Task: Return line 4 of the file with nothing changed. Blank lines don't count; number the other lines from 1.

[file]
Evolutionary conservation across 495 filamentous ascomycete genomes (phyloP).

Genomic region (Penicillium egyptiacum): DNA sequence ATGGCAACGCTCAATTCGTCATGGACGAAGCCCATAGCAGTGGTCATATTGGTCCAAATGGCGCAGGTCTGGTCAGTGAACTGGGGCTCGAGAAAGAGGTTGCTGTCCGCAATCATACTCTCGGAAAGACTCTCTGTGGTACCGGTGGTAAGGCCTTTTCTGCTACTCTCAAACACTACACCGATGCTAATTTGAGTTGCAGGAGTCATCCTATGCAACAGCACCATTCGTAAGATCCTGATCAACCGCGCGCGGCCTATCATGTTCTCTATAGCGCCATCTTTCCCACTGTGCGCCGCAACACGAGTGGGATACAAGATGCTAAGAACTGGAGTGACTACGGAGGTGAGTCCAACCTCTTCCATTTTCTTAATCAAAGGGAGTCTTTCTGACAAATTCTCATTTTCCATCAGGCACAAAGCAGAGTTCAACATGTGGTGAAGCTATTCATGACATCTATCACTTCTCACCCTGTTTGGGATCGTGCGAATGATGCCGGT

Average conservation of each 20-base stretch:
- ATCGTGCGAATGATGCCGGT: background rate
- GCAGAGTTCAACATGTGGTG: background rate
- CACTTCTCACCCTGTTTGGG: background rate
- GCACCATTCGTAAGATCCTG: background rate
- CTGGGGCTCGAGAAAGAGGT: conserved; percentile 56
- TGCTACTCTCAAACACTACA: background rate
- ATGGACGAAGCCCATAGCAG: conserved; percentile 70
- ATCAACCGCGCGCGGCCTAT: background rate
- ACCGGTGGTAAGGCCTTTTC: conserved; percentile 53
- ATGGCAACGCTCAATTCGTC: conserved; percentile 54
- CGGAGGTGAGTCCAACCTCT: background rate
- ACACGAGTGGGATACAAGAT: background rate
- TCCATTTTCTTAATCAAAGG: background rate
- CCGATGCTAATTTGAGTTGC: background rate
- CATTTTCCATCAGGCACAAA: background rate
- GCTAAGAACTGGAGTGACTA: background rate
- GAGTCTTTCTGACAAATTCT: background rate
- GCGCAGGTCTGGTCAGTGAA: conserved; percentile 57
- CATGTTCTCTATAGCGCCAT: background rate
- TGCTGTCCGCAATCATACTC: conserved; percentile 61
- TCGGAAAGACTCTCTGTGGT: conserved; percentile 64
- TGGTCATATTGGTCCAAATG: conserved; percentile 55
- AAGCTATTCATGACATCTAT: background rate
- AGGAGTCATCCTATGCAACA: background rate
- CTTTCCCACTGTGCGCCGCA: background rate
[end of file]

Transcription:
- ATCGTGCGAATGATGCCGGT: background rate